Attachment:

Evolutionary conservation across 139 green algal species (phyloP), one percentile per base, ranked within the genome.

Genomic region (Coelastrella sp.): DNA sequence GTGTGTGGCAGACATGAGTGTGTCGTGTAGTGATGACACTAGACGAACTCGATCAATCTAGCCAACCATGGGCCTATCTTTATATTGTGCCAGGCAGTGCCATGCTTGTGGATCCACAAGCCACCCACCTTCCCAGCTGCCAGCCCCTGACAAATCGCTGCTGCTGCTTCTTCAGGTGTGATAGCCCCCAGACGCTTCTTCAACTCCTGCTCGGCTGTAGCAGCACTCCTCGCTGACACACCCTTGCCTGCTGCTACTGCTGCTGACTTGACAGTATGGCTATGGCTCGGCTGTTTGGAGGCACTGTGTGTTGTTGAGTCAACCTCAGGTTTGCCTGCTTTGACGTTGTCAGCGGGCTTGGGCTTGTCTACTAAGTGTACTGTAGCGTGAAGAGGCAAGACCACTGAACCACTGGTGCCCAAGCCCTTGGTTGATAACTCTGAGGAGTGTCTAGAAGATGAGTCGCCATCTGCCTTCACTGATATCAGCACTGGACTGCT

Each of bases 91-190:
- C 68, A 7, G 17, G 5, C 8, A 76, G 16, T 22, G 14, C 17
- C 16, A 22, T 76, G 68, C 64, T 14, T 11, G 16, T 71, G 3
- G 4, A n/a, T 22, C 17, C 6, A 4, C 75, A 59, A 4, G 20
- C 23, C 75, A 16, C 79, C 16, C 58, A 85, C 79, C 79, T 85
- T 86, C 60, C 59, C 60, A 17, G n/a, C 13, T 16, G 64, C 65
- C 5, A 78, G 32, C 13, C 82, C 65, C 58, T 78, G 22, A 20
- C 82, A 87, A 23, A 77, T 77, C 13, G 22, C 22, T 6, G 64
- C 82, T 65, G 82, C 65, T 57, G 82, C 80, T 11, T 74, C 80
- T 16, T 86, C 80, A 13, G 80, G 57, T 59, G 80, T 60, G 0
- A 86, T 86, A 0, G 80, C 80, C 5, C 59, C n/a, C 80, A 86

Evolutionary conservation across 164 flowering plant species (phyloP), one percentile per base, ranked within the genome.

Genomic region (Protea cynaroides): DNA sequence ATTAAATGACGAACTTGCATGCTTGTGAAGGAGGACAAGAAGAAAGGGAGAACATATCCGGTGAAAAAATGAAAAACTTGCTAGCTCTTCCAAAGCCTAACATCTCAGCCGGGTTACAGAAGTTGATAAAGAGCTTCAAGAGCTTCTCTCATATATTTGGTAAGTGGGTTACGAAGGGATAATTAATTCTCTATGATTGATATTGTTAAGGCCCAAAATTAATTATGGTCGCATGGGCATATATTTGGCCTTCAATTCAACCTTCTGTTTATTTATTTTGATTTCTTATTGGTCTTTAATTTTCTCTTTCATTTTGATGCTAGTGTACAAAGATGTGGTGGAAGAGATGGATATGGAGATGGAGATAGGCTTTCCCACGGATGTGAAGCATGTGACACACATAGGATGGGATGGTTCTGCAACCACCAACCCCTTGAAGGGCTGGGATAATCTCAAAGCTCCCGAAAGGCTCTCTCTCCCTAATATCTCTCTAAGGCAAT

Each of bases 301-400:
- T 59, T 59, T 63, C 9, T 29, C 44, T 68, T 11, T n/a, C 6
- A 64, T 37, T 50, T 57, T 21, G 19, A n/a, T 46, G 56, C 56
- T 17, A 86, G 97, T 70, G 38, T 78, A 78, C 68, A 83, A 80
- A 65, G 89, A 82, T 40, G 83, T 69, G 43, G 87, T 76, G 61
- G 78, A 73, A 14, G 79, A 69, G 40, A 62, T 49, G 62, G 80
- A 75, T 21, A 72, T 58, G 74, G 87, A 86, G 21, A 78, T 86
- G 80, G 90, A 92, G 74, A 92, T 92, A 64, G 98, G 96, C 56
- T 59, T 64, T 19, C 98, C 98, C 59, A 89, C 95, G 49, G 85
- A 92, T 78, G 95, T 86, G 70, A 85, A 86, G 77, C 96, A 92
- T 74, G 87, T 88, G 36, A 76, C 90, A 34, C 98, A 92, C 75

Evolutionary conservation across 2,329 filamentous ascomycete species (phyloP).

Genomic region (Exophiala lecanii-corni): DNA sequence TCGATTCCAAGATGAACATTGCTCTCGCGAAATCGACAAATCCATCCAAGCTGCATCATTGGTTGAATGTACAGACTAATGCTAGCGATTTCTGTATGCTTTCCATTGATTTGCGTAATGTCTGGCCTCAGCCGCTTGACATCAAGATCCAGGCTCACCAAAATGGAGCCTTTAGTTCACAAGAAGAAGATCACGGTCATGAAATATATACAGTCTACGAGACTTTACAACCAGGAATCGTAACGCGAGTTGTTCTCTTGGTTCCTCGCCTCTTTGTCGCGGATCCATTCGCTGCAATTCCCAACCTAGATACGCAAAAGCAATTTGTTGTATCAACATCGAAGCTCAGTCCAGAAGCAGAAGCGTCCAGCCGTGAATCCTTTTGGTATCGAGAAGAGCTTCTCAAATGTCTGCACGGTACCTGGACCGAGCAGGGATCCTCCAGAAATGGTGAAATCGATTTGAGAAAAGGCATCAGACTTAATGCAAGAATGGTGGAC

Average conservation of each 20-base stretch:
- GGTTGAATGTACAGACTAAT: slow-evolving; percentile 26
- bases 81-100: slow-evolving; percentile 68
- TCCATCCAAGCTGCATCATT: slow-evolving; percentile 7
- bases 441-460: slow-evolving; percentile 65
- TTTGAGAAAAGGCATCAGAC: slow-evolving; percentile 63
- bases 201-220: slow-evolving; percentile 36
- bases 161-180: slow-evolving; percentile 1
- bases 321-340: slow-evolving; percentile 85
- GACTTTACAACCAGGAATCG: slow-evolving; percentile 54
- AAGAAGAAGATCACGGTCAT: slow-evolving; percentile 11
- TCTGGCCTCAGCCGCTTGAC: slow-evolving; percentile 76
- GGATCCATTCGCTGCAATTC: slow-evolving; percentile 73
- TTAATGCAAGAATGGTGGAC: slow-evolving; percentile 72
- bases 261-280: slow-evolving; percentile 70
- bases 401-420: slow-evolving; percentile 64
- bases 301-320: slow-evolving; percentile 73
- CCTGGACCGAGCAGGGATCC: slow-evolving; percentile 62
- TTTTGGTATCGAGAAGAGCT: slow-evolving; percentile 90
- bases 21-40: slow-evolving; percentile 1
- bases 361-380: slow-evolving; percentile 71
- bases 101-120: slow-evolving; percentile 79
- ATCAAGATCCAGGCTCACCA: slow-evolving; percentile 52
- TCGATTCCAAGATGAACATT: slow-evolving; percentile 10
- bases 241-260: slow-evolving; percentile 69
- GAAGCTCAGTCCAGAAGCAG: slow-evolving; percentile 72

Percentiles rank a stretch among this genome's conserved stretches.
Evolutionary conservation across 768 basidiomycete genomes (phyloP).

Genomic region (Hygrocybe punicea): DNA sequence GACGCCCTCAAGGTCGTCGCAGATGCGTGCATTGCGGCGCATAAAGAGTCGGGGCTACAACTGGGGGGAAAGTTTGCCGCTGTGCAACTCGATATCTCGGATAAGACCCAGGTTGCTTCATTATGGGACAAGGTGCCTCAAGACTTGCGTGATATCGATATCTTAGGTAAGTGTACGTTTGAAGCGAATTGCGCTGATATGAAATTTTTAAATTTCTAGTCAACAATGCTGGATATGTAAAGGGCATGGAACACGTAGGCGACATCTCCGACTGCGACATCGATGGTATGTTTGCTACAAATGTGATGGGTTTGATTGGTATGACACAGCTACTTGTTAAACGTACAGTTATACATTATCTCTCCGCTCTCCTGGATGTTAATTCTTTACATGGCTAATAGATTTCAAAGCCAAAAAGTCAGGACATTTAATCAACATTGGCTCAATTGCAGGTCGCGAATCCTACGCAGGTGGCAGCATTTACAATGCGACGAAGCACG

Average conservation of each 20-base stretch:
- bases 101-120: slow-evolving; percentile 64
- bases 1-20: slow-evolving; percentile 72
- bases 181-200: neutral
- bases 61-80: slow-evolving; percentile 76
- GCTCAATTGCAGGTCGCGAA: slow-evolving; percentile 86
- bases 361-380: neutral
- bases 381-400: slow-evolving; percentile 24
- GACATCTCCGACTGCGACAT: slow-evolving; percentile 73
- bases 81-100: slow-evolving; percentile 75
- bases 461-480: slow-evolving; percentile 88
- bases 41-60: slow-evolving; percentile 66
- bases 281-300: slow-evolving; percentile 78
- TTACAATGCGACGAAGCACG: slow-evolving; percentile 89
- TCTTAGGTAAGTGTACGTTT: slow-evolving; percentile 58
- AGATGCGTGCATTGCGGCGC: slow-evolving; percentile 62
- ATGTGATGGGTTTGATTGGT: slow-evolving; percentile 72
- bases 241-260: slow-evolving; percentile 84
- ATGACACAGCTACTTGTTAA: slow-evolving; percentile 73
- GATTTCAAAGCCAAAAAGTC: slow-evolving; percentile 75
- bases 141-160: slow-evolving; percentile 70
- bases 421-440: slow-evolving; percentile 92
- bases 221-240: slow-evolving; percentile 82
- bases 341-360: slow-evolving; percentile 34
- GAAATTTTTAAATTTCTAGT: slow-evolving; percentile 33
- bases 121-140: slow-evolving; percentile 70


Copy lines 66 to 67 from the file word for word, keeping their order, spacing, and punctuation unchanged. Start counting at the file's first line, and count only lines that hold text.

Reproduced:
- GACATCTCCGACTGCGACAT: slow-evolving; percentile 73
- bases 81-100: slow-evolving; percentile 75